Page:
E-krona could boost competition and safety, say Swedish retailers

Riksbank analyses consumers and retail traders payment preferences

An e-krona could contribute to greater safety and competition in Sweden’s payments market, reported most retail traders in a research work released by Sveriges Riksbank today (October 23).

The exercise analyses consumers’ and retailers’ payment preferences and takes place within the wider central bank’s work on a e-krona, a central bank digital currency (CBDC).

The Riksbank found that both groups are broadly satisfied with the current environment. Nonetheless, consumers yearn for a service able to provide them with an overview of their finances, while retailers want to see greater competition in the payments market reducing transactions’ costs.

These findings stem from in-depth interviews carried out in 2022 and 2023. “The user studies have been an exciting and important part of our work,” says Elin Eliasson, head of the Riksbank’s e-krona division. “Our ability to understand the needs of retail traders and the general public in the payment market is crucial for an e-krona to be useful.”

The public’s focus on an overall perspective on their finances is related to the varied financial service providers they work with. Through different bank accounts and payments providers the public enjoys flexible services. However, consumers highlight the market is not offering an overall solution providing them with a complete view on their assets, consumption patterns and receipt classification.

“I use Excel to create a better overall view. There’s nothing today that’s better than Excel,” said one respondent.

Regarding receipts, “some people create manual spreadsheets”, says the Riksbank study. “Klarna and Kivra offer services to facilitate the handling of payments and receipts.”

Additionally, the public’s feedback added consumers seek to have the capacity to “categorise, and analyse trends in their consumption patterns to be able to plan and control their expenditures”, says the report.

Traders hold a somewhat similar view. They are generally satisfied with the environment, but they think there is room for improvement. They are demanding “increased competition with simple and transparent pricing models”, points out the report. “This is because the payment market is characterised by a few dominant actors, which affects the price picture.”

Businesses prefer real-time payments with fewer steps for the customer. In this regard, they think an e-krona could increase competition.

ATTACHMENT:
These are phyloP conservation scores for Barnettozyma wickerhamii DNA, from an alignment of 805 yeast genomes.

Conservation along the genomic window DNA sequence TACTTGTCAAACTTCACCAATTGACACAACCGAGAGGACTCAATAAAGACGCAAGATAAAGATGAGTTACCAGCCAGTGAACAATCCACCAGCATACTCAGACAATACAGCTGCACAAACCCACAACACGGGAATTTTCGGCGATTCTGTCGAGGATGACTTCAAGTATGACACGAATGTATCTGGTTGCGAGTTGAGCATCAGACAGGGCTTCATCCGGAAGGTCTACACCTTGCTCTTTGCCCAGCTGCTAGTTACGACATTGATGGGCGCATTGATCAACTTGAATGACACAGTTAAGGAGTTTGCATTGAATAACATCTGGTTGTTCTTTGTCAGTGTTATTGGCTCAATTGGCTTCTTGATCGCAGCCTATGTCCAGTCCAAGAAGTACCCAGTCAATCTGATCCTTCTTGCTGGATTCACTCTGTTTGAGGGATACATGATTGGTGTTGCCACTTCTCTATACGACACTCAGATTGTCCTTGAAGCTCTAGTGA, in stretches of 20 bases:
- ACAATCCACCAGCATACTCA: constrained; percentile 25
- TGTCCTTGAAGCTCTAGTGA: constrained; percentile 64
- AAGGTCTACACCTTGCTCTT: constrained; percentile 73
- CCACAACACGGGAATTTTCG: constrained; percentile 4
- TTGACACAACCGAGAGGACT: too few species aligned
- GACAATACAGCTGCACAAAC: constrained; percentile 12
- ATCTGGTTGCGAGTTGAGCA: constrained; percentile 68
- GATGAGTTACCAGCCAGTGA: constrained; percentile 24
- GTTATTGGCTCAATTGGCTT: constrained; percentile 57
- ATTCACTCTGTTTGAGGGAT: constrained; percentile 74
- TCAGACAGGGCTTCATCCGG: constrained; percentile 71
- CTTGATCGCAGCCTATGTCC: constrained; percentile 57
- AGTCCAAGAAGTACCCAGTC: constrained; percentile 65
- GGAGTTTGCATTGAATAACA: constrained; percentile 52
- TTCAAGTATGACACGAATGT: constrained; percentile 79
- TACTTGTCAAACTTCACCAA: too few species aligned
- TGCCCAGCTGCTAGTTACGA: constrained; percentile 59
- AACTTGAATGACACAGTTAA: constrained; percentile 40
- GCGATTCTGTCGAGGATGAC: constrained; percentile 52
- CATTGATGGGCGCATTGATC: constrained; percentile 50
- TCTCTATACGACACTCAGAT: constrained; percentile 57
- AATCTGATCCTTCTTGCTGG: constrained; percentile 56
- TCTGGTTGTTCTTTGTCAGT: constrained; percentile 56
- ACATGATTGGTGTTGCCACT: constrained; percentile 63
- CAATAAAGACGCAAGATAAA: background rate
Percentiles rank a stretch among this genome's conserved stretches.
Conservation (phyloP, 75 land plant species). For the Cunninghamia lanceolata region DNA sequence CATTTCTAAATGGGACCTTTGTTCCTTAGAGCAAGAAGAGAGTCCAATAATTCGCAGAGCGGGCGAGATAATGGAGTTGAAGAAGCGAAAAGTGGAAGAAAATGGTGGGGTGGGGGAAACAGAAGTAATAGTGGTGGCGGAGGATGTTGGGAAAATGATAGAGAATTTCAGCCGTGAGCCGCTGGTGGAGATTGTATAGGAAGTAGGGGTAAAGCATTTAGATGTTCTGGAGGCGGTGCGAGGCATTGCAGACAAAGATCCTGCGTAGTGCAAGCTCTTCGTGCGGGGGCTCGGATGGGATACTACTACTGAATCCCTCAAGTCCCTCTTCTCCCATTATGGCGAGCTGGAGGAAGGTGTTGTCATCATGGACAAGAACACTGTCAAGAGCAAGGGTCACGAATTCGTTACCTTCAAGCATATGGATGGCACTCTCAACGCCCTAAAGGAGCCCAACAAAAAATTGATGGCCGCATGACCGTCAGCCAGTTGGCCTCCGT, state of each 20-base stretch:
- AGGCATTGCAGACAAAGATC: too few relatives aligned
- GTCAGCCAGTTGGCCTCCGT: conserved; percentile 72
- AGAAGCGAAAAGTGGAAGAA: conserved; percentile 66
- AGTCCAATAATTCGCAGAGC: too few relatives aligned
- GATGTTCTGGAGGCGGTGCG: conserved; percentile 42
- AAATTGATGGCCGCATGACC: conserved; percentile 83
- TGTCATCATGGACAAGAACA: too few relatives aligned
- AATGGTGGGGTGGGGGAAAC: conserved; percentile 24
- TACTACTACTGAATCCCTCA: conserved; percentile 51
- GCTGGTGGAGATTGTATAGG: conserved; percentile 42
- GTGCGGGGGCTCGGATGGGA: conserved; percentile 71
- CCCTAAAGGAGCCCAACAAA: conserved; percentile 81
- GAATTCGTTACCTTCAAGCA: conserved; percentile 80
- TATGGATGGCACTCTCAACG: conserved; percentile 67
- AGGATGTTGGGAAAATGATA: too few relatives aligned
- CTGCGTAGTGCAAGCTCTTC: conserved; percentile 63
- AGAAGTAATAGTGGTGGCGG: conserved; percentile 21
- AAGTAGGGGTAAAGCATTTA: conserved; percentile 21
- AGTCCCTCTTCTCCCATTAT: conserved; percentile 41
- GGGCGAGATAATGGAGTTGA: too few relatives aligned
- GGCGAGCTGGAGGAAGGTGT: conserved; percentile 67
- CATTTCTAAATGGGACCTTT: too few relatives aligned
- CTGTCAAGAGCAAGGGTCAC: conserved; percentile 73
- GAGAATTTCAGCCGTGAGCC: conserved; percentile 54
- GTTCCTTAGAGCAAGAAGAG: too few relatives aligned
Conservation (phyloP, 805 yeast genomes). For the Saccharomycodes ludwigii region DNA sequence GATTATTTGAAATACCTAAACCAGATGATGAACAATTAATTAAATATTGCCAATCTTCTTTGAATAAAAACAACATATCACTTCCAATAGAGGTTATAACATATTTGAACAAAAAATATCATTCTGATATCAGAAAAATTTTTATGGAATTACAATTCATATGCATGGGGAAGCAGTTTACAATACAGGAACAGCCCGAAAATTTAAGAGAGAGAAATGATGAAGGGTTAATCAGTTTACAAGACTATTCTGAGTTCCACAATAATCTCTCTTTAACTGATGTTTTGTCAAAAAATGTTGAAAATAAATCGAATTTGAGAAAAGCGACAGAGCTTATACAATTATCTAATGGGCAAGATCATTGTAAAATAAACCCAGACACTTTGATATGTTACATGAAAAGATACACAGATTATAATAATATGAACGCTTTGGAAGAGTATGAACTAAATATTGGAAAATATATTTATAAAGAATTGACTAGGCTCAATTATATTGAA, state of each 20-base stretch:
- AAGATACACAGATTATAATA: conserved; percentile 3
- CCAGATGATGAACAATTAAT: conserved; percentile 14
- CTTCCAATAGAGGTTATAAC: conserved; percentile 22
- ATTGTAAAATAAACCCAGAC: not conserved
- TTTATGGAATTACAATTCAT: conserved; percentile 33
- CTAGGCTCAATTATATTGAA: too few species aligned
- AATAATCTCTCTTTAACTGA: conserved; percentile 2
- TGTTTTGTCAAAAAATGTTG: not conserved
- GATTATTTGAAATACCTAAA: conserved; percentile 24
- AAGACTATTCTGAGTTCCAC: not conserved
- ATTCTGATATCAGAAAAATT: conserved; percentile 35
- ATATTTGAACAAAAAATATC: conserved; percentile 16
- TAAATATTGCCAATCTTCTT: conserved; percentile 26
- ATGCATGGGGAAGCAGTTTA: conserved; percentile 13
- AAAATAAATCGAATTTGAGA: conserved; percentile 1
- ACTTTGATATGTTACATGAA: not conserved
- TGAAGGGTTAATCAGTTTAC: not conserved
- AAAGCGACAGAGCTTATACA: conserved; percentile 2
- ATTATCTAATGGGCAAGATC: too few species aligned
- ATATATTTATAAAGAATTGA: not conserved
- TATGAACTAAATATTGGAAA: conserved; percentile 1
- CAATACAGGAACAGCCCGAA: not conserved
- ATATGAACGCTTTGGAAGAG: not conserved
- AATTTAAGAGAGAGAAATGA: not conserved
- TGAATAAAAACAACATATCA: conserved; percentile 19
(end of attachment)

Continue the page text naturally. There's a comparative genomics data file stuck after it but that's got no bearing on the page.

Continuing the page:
Resilience and privacy

Asked whether they think a crisis could prevent them from completing transactions, the public seemed confident access to various type of digital payments should be sufficient.

In fact, “there is strong public confidence in the ability of authorities to resolve payment problems in crisis situations”, says the report. “Few have considered that it would be difficult to make payments and think that they will manage if they have several cards, cash and various payment services.”

For most respondents “having cash stowed away for emergency reasons is not perceived as urgent”.

Regarding the possibility of disruptions in the payments infrastructure, many retail traders reported having different types of backup solutions for internet connection and accept several different payment methods, including card payments offline.

“We believe that an e-krona could increase resilience to disruptions, as an additional option if other payment methods are not working,” retailers reported.

Most Swedish people use electronic means of payment as their primary channel to conduct transactions with retailers and between individuals. Nonetheless, “many respondents say they possibility to pay in cash is important and that cash is important for groups in society who do not use digital payment services”.

In contrast to recent social and political debates about electronic payments and CBDCs in countries such as Germany and Austria, where people have expressed their fear that privacy may be breached by this technology, in Sweden this element does not feature prominently.

“Cash is not used for the purpose of making payments anonymously and neither is anonymity something that people miss in digital payments,” says the report. “Anonymous payments are perceived as insecure and people cannot see the point of anonymity except in criminal activities,” it adds. “In fact, verifying your own and the payee’s identity creates a sense of security.”

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